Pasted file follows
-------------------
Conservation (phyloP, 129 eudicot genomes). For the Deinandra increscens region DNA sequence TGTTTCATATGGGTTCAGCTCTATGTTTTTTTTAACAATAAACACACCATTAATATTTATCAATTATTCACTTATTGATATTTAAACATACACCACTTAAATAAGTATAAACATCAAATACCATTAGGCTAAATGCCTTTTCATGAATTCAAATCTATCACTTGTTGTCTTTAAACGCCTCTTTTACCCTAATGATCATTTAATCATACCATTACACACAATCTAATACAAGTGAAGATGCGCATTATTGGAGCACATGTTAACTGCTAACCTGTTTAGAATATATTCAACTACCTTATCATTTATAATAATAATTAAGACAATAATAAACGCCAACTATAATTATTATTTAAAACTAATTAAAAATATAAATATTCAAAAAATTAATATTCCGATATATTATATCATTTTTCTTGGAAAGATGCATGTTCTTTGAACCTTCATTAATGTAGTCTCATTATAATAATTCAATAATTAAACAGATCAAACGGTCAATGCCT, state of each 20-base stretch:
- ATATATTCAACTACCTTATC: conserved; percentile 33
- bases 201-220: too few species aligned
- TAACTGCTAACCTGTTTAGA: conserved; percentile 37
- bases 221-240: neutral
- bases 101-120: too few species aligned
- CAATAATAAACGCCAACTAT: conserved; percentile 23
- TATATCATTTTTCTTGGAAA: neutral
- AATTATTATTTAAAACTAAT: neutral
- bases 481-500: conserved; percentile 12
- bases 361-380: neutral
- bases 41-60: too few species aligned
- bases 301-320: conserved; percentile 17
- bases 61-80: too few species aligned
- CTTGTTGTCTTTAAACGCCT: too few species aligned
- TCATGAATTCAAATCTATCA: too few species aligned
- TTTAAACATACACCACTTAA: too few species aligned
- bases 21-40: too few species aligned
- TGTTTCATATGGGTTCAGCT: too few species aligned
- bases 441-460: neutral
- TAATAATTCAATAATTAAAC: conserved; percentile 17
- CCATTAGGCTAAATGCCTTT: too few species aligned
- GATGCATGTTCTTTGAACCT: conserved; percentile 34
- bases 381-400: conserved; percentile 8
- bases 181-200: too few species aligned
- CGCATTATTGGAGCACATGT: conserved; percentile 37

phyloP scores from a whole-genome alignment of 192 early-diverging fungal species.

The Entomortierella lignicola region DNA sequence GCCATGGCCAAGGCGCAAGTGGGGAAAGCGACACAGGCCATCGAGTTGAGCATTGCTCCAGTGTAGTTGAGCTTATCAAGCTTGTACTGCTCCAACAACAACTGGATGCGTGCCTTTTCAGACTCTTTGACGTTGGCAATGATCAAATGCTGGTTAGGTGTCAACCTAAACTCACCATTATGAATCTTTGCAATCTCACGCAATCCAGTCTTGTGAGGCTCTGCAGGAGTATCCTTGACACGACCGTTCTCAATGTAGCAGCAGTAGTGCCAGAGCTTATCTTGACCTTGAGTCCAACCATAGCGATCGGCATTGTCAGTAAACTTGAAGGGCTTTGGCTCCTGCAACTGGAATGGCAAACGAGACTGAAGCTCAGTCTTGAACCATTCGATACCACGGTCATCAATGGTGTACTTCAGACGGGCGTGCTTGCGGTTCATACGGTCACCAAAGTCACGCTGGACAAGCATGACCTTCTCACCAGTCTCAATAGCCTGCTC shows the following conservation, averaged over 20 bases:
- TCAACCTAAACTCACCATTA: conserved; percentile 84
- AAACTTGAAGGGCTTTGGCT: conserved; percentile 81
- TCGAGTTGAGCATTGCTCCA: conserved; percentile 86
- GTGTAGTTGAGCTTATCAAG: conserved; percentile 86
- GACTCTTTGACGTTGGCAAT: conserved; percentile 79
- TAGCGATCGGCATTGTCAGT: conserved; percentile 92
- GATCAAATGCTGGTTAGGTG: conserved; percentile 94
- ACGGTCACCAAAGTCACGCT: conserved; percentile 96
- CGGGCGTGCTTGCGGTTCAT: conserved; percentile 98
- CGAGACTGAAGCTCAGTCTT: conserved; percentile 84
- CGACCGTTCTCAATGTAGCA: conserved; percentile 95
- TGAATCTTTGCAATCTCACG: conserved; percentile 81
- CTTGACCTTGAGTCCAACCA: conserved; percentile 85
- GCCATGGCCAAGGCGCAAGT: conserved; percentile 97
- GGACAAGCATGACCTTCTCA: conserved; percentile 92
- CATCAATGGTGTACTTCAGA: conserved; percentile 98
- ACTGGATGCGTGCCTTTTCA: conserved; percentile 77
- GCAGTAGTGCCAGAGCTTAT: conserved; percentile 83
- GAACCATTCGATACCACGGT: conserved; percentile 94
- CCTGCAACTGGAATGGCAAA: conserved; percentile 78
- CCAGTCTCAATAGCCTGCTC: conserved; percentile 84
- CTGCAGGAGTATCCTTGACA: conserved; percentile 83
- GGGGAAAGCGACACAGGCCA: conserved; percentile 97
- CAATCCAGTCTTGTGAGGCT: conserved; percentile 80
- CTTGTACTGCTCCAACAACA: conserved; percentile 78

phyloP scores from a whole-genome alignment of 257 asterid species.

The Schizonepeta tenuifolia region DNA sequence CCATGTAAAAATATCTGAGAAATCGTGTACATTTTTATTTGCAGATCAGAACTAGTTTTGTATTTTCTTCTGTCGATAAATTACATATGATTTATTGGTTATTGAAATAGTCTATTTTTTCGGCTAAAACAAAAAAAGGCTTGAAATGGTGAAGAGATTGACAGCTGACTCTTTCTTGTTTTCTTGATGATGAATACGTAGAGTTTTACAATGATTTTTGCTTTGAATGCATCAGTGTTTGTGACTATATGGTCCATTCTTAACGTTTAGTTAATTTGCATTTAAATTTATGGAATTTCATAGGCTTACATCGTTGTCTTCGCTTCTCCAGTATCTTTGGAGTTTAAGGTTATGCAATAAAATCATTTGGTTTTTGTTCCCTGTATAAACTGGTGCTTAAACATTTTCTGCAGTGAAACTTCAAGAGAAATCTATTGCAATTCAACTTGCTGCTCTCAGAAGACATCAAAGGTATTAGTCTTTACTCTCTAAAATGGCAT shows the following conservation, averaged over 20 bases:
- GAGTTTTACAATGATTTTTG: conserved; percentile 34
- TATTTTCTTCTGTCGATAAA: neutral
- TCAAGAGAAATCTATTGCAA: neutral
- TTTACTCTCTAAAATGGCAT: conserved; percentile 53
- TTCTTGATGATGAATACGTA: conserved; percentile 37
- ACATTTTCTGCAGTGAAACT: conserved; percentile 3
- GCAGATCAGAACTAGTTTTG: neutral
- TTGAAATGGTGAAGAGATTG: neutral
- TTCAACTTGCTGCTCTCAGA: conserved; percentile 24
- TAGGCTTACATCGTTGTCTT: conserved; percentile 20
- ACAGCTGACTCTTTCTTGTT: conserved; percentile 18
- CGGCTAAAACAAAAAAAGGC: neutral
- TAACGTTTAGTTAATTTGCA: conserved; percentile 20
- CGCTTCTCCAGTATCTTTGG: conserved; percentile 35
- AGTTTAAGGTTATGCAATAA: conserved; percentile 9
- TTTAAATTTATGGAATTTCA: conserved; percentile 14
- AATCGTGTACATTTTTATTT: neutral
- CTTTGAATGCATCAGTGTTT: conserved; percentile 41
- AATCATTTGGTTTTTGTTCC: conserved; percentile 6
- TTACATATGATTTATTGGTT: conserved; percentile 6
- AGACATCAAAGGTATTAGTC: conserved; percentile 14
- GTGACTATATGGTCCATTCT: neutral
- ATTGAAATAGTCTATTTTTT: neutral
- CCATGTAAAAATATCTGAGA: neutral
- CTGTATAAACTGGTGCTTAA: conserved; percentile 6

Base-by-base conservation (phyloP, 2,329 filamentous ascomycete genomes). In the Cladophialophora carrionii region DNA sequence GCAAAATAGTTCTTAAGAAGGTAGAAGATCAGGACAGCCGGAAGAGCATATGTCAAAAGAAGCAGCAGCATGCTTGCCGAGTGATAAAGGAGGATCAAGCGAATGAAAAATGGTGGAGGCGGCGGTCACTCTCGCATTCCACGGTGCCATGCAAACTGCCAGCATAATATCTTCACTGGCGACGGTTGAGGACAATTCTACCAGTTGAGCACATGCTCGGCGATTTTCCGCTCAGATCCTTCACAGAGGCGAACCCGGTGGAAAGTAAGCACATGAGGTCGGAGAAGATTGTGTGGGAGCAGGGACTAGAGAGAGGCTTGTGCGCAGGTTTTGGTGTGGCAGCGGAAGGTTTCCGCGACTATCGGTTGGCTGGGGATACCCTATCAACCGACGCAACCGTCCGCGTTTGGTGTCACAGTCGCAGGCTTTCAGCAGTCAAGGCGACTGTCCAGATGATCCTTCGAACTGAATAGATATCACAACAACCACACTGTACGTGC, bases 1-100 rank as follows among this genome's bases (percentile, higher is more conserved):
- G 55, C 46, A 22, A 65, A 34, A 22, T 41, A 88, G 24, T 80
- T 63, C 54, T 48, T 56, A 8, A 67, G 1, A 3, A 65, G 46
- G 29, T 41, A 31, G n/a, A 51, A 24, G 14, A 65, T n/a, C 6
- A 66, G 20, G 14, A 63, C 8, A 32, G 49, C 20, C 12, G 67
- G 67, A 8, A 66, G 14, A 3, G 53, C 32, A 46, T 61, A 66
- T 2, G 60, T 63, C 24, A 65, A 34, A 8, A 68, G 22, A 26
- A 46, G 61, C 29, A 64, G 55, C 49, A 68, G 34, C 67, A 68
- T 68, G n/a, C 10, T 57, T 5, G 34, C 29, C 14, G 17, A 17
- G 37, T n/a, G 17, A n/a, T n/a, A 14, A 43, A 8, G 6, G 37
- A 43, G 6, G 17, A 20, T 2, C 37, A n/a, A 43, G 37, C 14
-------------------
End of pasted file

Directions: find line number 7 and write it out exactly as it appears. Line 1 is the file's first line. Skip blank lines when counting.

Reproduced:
- CAATAATAAACGCCAACTAT: conserved; percentile 23